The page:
How Lenders View Rental Income
Income is income, right? Of course it is. There’s really no other way to describe money coming from an employer and deposited into a bank account. Or, the income that comes from a business or from investments and dividends. Interest is another form of income and as we approach income tax time any variety of income sources will be reported to the IRS. But as it relates to qualifying for a mortgage, not all income is the same, and this includes income from rental properties. Income is the same as it relates to inflating a bank balance but when applying for a mortgage it can be treated differently.
Income from an employer is the most common type of income. Income is verified by viewing copies of recent pay check stubs covering a 30 day period showing gross monthly income and a year-to-date amount. Self-employed borrowers prove income to a mortgage lender by providing copies of their most recent federal income tax returns for the past two years. Interest income from a bank account or from the sale of an asset can also be used when qualifying, as long as there is a consistent, two year history of receiving it. You notice a pattern here, right? Lenders can use most any form of income as long as there is a two year history of receiving it and there is a reasonable expectation the income will continue into the future.
When borrowers apply for a mortgage loan and there is rental income listed on the loan application, the very same two year rule applies. Rental income can be used if there is a two year history of receiving it. Okay, but what about an application to buy and finance a rental property that’s currently rented, can that rental income be counted? Real estate investors buy rental properties because their tenants essentially pay their mortgage for them plus some extra monthly profit. A rental property with rent coming in essentially “wipes out” the mortgage liability. But there does have to be a two year history of being a landlord on another property. If there is no such history, while the income is certainly there it can’t be counted. Instead, buyers have to qualify without the benefit of the rental income.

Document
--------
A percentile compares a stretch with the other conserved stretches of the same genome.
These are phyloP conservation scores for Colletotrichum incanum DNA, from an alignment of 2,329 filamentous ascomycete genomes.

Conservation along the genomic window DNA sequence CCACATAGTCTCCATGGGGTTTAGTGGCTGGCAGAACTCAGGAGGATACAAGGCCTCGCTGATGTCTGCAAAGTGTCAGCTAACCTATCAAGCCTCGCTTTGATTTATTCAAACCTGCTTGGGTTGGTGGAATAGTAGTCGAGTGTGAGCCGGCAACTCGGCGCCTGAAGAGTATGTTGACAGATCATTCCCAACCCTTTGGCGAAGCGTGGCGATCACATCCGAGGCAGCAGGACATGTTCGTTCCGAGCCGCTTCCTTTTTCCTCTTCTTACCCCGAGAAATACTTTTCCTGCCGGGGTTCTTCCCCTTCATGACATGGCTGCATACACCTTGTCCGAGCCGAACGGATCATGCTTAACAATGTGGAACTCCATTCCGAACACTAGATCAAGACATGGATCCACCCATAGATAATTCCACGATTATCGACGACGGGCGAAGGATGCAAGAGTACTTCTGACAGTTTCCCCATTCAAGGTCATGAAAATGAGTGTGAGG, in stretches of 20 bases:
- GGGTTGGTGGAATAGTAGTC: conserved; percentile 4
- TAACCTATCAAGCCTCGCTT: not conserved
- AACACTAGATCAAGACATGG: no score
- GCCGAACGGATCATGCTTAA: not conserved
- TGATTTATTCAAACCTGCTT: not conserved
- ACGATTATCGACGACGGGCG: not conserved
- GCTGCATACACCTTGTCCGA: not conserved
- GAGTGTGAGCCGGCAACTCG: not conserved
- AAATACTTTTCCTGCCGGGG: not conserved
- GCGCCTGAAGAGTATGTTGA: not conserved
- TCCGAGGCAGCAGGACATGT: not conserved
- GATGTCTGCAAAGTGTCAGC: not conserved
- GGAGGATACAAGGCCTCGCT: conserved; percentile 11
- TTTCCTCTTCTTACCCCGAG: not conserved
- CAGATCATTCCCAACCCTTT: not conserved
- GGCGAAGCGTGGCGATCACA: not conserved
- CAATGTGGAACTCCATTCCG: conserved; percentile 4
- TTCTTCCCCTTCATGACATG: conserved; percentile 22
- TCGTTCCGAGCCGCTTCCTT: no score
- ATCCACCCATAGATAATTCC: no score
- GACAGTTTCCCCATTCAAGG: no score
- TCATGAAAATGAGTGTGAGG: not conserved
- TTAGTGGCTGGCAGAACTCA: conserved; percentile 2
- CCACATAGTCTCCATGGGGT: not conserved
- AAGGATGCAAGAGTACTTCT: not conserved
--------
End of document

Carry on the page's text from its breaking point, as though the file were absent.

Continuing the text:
For those with two years of landlord experience and can provide evidence of receiving rental income, lending guidelines won’t necessarily use the amount listed in the rental agreement but will refer to the amount indicated by the appraiser. The appraiser will perform what is called a market rent analysis and determine the amount of rent the property is expected to generate. Loan guidelines also take into consideration vacancies, utilities and maintenance. In general, 75 percent of listed rental income will be used instead of 100 percent in light of these vacancy and maintenance factors.
In short, if you’ve got two years of successful landlord experience the income from the future purchase can be used to offset part or all of your mortgage payment. But until that time, real estate investors must qualify on their own without the benefit of future rental income.